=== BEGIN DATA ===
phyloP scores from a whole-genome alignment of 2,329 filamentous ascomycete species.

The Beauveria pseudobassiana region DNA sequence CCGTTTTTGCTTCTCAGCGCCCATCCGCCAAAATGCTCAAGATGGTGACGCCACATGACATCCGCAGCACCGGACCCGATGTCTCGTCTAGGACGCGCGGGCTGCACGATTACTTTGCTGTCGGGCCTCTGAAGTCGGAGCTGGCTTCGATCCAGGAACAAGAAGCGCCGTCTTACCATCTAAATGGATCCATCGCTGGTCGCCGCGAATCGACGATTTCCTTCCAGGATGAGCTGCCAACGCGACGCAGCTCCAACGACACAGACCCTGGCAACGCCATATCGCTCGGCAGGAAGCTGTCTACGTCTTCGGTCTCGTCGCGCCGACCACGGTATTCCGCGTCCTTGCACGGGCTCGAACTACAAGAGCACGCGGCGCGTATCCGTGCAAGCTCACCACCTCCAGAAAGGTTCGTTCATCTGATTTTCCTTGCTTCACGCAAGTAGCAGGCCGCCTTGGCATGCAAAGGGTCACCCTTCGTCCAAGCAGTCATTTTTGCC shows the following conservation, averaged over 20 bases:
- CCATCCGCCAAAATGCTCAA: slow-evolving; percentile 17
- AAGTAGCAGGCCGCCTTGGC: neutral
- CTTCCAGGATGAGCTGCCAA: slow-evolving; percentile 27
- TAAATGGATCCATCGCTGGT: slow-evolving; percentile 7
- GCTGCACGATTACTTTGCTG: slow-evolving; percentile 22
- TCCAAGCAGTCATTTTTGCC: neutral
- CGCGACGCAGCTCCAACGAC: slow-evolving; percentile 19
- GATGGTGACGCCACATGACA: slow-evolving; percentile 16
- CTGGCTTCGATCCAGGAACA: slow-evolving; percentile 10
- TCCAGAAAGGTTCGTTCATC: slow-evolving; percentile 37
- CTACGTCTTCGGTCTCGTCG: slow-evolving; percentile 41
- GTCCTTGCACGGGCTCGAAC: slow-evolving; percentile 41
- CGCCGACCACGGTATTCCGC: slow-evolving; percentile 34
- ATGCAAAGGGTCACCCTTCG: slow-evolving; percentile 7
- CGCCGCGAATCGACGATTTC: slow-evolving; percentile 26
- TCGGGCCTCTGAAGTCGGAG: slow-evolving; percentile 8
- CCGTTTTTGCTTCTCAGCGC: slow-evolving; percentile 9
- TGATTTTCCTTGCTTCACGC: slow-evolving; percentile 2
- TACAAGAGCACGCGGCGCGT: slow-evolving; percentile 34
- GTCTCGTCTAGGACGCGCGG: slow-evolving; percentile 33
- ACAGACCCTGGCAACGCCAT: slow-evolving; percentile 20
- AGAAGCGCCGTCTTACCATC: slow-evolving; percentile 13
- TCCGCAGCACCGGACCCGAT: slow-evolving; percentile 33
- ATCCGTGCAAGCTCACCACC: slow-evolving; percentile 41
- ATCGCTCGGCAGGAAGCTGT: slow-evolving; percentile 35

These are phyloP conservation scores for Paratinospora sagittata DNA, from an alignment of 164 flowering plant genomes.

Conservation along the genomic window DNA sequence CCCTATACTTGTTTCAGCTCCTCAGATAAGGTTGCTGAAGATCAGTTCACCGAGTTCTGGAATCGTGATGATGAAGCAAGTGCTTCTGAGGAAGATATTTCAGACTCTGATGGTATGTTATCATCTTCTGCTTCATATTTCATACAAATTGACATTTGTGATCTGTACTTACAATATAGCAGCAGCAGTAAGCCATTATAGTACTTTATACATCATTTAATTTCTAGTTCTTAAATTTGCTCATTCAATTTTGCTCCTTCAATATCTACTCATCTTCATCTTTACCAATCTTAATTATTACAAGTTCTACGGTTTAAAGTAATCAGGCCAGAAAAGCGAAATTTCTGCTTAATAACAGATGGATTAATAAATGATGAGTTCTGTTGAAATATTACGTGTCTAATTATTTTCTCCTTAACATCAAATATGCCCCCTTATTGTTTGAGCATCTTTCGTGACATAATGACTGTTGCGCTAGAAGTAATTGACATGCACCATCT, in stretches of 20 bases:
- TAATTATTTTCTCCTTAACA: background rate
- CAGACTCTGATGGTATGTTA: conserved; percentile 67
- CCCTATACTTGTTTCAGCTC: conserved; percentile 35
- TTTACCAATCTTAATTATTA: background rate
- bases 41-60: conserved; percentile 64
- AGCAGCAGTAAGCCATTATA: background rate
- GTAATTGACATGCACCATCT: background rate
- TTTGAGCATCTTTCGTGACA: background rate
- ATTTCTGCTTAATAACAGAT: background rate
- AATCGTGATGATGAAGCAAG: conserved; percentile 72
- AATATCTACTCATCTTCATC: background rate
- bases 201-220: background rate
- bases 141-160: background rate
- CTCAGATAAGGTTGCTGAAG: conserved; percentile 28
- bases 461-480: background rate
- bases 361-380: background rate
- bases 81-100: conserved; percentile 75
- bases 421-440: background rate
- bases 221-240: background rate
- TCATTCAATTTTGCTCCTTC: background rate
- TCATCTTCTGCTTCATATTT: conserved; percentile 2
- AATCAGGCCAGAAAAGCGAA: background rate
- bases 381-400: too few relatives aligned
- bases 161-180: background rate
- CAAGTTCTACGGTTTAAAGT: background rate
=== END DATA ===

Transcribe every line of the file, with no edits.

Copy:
phyloP scores from a whole-genome alignment of 2,329 filamentous ascomycete species.

The Beauveria pseudobassiana region DNA sequence CCGTTTTTGCTTCTCAGCGCCCATCCGCCAAAATGCTCAAGATGGTGACGCCACATGACATCCGCAGCACCGGACCCGATGTCTCGTCTAGGACGCGCGGGCTGCACGATTACTTTGCTGTCGGGCCTCTGAAGTCGGAGCTGGCTTCGATCCAGGAACAAGAAGCGCCGTCTTACCATCTAAATGGATCCATCGCTGGTCGCCGCGAATCGACGATTTCCTTCCAGGATGAGCTGCCAACGCGACGCAGCTCCAACGACACAGACCCTGGCAACGCCATATCGCTCGGCAGGAAGCTGTCTACGTCTTCGGTCTCGTCGCGCCGACCACGGTATTCCGCGTCCTTGCACGGGCTCGAACTACAAGAGCACGCGGCGCGTATCCGTGCAAGCTCACCACCTCCAGAAAGGTTCGTTCATCTGATTTTCCTTGCTTCACGCAAGTAGCAGGCCGCCTTGGCATGCAAAGGGTCACCCTTCGTCCAAGCAGTCATTTTTGCC shows the following conservation, averaged over 20 bases:
- CCATCCGCCAAAATGCTCAA: slow-evolving; percentile 17
- AAGTAGCAGGCCGCCTTGGC: neutral
- CTTCCAGGATGAGCTGCCAA: slow-evolving; percentile 27
- TAAATGGATCCATCGCTGGT: slow-evolving; percentile 7
- GCTGCACGATTACTTTGCTG: slow-evolving; percentile 22
- TCCAAGCAGTCATTTTTGCC: neutral
- CGCGACGCAGCTCCAACGAC: slow-evolving; percentile 19
- GATGGTGACGCCACATGACA: slow-evolving; percentile 16
- CTGGCTTCGATCCAGGAACA: slow-evolving; percentile 10
- TCCAGAAAGGTTCGTTCATC: slow-evolving; percentile 37
- CTACGTCTTCGGTCTCGTCG: slow-evolving; percentile 41
- GTCCTTGCACGGGCTCGAAC: slow-evolving; percentile 41
- CGCCGACCACGGTATTCCGC: slow-evolving; percentile 34
- ATGCAAAGGGTCACCCTTCG: slow-evolving; percentile 7
- CGCCGCGAATCGACGATTTC: slow-evolving; percentile 26
- TCGGGCCTCTGAAGTCGGAG: slow-evolving; percentile 8
- CCGTTTTTGCTTCTCAGCGC: slow-evolving; percentile 9
- TGATTTTCCTTGCTTCACGC: slow-evolving; percentile 2
- TACAAGAGCACGCGGCGCGT: slow-evolving; percentile 34
- GTCTCGTCTAGGACGCGCGG: slow-evolving; percentile 33
- ACAGACCCTGGCAACGCCAT: slow-evolving; percentile 20
- AGAAGCGCCGTCTTACCATC: slow-evolving; percentile 13
- TCCGCAGCACCGGACCCGAT: slow-evolving; percentile 33
- ATCCGTGCAAGCTCACCACC: slow-evolving; percentile 41
- ATCGCTCGGCAGGAAGCTGT: slow-evolving; percentile 35

These are phyloP conservation scores for Paratinospora sagittata DNA, from an alignment of 164 flowering plant genomes.

Conservation along the genomic window DNA sequence CCCTATACTTGTTTCAGCTCCTCAGATAAGGTTGCTGAAGATCAGTTCACCGAGTTCTGGAATCGTGATGATGAAGCAAGTGCTTCTGAGGAAGATATTTCAGACTCTGATGGTATGTTATCATCTTCTGCTTCATATTTCATACAAATTGACATTTGTGATCTGTACTTACAATATAGCAGCAGCAGTAAGCCATTATAGTACTTTATACATCATTTAATTTCTAGTTCTTAAATTTGCTCATTCAATTTTGCTCCTTCAATATCTACTCATCTTCATCTTTACCAATCTTAATTATTACAAGTTCTACGGTTTAAAGTAATCAGGCCAGAAAAGCGAAATTTCTGCTTAATAACAGATGGATTAATAAATGATGAGTTCTGTTGAAATATTACGTGTCTAATTATTTTCTCCTTAACATCAAATATGCCCCCTTATTGTTTGAGCATCTTTCGTGACATAATGACTGTTGCGCTAGAAGTAATTGACATGCACCATCT, in stretches of 20 bases:
- TAATTATTTTCTCCTTAACA: background rate
- CAGACTCTGATGGTATGTTA: conserved; percentile 67
- CCCTATACTTGTTTCAGCTC: conserved; percentile 35
- TTTACCAATCTTAATTATTA: background rate
- bases 41-60: conserved; percentile 64
- AGCAGCAGTAAGCCATTATA: background rate
- GTAATTGACATGCACCATCT: background rate
- TTTGAGCATCTTTCGTGACA: background rate
- ATTTCTGCTTAATAACAGAT: background rate
- AATCGTGATGATGAAGCAAG: conserved; percentile 72
- AATATCTACTCATCTTCATC: background rate
- bases 201-220: background rate
- bases 141-160: background rate
- CTCAGATAAGGTTGCTGAAG: conserved; percentile 28
- bases 461-480: background rate
- bases 361-380: background rate
- bases 81-100: conserved; percentile 75
- bases 421-440: background rate
- bases 221-240: background rate
- TCATTCAATTTTGCTCCTTC: background rate
- TCATCTTCTGCTTCATATTT: conserved; percentile 2
- AATCAGGCCAGAAAAGCGAA: background rate
- bases 381-400: too few relatives aligned
- bases 161-180: background rate
- CAAGTTCTACGGTTTAAAGT: background rate